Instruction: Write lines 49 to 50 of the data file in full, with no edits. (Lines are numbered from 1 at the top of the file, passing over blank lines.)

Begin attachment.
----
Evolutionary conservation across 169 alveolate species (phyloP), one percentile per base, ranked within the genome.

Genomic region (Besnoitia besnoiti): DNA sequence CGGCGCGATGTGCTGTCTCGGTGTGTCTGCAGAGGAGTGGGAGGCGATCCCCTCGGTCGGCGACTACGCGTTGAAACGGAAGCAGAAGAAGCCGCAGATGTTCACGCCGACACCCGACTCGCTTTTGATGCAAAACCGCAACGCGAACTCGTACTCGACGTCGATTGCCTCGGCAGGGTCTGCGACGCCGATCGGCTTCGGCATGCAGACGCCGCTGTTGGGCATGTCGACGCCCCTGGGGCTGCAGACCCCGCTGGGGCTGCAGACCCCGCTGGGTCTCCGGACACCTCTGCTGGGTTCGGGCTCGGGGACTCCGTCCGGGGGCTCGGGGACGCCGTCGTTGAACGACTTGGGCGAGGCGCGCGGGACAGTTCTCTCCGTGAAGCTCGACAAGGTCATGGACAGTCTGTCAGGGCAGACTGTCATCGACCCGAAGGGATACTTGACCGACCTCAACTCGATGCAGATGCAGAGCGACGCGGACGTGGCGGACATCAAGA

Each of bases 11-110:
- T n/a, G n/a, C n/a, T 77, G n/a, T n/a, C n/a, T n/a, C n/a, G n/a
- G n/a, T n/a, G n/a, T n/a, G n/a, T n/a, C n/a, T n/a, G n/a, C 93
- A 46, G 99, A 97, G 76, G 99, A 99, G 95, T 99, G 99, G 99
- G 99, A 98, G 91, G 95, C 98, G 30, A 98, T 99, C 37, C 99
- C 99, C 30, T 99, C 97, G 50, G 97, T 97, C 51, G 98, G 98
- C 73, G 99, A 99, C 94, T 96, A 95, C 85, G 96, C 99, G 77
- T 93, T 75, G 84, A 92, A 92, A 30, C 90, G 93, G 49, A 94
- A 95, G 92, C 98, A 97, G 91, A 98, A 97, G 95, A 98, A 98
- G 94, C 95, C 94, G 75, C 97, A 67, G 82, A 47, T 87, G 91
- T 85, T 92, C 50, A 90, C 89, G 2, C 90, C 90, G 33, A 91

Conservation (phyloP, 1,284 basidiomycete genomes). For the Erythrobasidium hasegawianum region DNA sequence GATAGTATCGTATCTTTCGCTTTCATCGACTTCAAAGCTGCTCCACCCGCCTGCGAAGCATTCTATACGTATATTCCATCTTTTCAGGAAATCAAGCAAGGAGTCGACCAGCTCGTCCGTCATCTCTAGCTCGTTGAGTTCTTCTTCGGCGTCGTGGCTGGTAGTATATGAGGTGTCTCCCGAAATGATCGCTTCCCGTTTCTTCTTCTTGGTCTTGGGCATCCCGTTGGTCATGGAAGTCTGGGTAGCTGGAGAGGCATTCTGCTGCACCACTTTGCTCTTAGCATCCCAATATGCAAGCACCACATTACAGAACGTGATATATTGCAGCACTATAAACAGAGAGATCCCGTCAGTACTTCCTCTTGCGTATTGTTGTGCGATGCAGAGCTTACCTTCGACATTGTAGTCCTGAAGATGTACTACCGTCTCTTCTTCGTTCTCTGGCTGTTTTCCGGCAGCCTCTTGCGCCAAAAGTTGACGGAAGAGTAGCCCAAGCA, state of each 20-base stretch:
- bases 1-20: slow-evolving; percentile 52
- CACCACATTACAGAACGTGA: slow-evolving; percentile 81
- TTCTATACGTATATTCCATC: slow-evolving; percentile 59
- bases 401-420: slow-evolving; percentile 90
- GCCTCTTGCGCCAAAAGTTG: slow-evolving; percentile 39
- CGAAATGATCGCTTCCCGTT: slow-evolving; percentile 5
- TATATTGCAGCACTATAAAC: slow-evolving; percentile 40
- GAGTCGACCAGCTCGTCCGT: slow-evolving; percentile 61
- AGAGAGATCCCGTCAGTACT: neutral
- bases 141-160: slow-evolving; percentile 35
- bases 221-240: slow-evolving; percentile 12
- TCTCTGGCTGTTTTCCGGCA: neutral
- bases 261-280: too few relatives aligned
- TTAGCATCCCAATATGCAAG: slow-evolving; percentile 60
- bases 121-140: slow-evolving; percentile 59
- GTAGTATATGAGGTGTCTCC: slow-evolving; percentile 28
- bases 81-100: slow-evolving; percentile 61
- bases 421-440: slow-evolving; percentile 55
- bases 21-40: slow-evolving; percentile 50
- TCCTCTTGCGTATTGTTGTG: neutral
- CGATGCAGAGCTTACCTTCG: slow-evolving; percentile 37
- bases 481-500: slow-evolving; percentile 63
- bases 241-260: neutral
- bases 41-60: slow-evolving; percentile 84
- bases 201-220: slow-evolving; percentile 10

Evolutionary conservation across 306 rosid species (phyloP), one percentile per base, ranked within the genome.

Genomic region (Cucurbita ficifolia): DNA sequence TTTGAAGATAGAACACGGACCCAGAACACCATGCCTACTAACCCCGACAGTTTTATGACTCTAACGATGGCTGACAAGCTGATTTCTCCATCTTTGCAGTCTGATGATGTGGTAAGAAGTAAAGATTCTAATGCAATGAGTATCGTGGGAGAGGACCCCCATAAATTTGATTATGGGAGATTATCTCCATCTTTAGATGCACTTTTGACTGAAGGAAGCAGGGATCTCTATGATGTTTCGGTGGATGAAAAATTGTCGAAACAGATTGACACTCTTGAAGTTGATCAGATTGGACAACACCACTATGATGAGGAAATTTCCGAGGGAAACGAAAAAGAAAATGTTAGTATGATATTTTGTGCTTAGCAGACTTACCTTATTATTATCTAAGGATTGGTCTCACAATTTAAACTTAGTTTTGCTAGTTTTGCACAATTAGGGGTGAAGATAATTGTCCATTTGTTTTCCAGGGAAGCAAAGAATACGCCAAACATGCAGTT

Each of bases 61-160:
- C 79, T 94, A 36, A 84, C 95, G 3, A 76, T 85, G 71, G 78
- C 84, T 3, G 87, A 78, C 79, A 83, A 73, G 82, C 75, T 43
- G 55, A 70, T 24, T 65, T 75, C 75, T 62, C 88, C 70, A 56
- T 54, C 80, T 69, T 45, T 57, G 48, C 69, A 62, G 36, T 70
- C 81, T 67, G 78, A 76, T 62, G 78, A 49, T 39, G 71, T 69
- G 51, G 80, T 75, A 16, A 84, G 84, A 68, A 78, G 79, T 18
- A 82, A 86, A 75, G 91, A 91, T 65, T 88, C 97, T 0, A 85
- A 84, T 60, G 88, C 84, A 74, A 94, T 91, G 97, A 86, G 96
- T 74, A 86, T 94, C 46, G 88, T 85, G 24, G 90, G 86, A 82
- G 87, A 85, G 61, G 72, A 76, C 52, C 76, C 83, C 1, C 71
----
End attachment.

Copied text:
- A 82, A 86, A 75, G 91, A 91, T 65, T 88, C 97, T 0, A 85
- A 84, T 60, G 88, C 84, A 74, A 94, T 91, G 97, A 86, G 96